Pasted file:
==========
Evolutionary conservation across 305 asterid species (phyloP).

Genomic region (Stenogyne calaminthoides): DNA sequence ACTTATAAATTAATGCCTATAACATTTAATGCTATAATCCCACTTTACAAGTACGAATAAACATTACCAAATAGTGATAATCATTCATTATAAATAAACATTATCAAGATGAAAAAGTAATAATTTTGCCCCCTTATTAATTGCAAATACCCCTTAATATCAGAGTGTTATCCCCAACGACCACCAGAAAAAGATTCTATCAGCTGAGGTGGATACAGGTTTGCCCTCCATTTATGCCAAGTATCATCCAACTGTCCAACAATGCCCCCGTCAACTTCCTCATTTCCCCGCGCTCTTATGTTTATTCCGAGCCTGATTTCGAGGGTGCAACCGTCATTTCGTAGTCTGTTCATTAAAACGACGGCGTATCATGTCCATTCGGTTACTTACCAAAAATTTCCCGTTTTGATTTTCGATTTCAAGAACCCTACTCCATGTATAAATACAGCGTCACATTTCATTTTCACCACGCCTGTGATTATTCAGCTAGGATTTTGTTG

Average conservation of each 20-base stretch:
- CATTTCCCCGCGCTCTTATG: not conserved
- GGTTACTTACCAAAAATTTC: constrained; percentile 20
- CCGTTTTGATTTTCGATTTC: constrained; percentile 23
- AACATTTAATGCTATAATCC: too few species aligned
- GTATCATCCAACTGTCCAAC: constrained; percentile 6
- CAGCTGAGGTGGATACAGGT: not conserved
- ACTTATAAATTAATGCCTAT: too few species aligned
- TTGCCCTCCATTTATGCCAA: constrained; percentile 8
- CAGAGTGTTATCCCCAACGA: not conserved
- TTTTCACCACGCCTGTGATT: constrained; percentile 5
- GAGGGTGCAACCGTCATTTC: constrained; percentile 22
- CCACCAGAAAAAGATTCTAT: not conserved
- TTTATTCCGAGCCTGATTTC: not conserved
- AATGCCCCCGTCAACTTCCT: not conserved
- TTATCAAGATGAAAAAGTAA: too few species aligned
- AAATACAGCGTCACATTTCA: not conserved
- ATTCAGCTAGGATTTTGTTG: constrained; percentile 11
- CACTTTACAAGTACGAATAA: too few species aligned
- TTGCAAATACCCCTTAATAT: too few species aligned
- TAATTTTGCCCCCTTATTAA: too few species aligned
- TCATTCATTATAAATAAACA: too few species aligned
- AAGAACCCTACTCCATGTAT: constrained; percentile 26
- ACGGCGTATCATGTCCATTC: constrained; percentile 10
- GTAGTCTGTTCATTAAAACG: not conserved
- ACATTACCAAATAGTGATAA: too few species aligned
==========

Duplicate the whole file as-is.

Evolutionary conservation across 305 asterid species (phyloP).

Genomic region (Stenogyne calaminthoides): DNA sequence ACTTATAAATTAATGCCTATAACATTTAATGCTATAATCCCACTTTACAAGTACGAATAAACATTACCAAATAGTGATAATCATTCATTATAAATAAACATTATCAAGATGAAAAAGTAATAATTTTGCCCCCTTATTAATTGCAAATACCCCTTAATATCAGAGTGTTATCCCCAACGACCACCAGAAAAAGATTCTATCAGCTGAGGTGGATACAGGTTTGCCCTCCATTTATGCCAAGTATCATCCAACTGTCCAACAATGCCCCCGTCAACTTCCTCATTTCCCCGCGCTCTTATGTTTATTCCGAGCCTGATTTCGAGGGTGCAACCGTCATTTCGTAGTCTGTTCATTAAAACGACGGCGTATCATGTCCATTCGGTTACTTACCAAAAATTTCCCGTTTTGATTTTCGATTTCAAGAACCCTACTCCATGTATAAATACAGCGTCACATTTCATTTTCACCACGCCTGTGATTATTCAGCTAGGATTTTGTTG

Average conservation of each 20-base stretch:
- CATTTCCCCGCGCTCTTATG: not conserved
- GGTTACTTACCAAAAATTTC: constrained; percentile 20
- CCGTTTTGATTTTCGATTTC: constrained; percentile 23
- AACATTTAATGCTATAATCC: too few species aligned
- GTATCATCCAACTGTCCAAC: constrained; percentile 6
- CAGCTGAGGTGGATACAGGT: not conserved
- ACTTATAAATTAATGCCTAT: too few species aligned
- TTGCCCTCCATTTATGCCAA: constrained; percentile 8
- CAGAGTGTTATCCCCAACGA: not conserved
- TTTTCACCACGCCTGTGATT: constrained; percentile 5
- GAGGGTGCAACCGTCATTTC: constrained; percentile 22
- CCACCAGAAAAAGATTCTAT: not conserved
- TTTATTCCGAGCCTGATTTC: not conserved
- AATGCCCCCGTCAACTTCCT: not conserved
- TTATCAAGATGAAAAAGTAA: too few species aligned
- AAATACAGCGTCACATTTCA: not conserved
- ATTCAGCTAGGATTTTGTTG: constrained; percentile 11
- CACTTTACAAGTACGAATAA: too few species aligned
- TTGCAAATACCCCTTAATAT: too few species aligned
- TAATTTTGCCCCCTTATTAA: too few species aligned
- TCATTCATTATAAATAAACA: too few species aligned
- AAGAACCCTACTCCATGTAT: constrained; percentile 26
- ACGGCGTATCATGTCCATTC: constrained; percentile 10
- GTAGTCTGTTCATTAAAACG: not conserved
- ACATTACCAAATAGTGATAA: too few species aligned